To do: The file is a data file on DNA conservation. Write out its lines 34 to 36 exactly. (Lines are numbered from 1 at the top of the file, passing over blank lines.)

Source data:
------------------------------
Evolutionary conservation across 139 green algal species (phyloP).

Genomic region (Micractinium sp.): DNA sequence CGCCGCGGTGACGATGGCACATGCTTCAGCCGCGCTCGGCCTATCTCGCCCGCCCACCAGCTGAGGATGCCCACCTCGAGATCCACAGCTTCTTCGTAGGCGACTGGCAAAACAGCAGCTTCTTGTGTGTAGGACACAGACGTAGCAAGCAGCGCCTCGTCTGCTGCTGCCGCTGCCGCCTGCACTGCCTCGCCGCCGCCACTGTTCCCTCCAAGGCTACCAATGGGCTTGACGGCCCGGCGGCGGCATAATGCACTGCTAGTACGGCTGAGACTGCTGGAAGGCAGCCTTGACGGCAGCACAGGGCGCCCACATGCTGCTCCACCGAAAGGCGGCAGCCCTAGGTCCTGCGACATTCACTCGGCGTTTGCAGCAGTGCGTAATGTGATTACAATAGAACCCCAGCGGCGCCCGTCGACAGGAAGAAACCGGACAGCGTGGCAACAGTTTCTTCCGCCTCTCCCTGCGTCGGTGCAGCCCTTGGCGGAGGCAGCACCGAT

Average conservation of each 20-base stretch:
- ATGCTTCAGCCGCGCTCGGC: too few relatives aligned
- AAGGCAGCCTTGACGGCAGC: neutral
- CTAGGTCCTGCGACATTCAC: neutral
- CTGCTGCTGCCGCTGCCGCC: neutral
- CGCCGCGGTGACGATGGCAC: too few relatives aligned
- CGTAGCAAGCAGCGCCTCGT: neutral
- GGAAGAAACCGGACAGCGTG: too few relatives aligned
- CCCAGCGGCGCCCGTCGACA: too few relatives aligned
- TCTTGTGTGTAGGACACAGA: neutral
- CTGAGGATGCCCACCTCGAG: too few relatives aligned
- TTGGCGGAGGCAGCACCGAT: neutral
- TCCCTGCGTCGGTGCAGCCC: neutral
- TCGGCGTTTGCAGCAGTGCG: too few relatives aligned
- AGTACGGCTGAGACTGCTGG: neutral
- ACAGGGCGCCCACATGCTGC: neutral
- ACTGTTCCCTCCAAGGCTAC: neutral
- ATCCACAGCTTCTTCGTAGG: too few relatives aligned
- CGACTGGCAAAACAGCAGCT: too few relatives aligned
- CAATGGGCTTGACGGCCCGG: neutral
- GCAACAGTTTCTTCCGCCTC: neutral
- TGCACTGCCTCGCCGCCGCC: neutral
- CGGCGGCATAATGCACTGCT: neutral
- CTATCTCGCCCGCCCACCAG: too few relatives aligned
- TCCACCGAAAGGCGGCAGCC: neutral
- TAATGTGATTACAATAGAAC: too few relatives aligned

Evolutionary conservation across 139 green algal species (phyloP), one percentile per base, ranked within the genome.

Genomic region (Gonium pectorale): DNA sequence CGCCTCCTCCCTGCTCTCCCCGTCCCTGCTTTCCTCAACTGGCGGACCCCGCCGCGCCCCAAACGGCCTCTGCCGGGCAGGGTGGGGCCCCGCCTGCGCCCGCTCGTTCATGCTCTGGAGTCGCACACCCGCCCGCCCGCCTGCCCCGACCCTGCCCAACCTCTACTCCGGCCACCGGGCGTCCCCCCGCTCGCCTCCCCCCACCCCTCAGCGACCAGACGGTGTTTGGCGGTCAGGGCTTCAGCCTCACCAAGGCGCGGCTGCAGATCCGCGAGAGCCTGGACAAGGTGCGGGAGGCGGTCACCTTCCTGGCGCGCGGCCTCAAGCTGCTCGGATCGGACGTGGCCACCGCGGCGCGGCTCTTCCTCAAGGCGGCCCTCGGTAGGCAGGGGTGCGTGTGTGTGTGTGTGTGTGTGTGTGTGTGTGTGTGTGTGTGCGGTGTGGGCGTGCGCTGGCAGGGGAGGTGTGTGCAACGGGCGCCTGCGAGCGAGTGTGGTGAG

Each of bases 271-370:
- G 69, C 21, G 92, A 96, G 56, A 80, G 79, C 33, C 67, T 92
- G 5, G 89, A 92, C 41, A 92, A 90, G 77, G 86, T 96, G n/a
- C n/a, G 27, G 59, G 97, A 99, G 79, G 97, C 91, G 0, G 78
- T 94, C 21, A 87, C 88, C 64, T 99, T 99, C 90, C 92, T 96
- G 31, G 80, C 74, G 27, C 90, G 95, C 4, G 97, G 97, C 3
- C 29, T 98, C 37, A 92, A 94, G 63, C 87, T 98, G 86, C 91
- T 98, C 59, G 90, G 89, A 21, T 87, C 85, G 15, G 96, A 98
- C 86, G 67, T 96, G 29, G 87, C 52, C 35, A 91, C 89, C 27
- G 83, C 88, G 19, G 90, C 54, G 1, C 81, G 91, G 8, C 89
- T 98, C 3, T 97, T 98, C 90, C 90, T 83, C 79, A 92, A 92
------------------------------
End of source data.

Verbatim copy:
- C n/a, G 27, G 59, G 97, A 99, G 79, G 97, C 91, G 0, G 78
- T 94, C 21, A 87, C 88, C 64, T 99, T 99, C 90, C 92, T 96
- G 31, G 80, C 74, G 27, C 90, G 95, C 4, G 97, G 97, C 3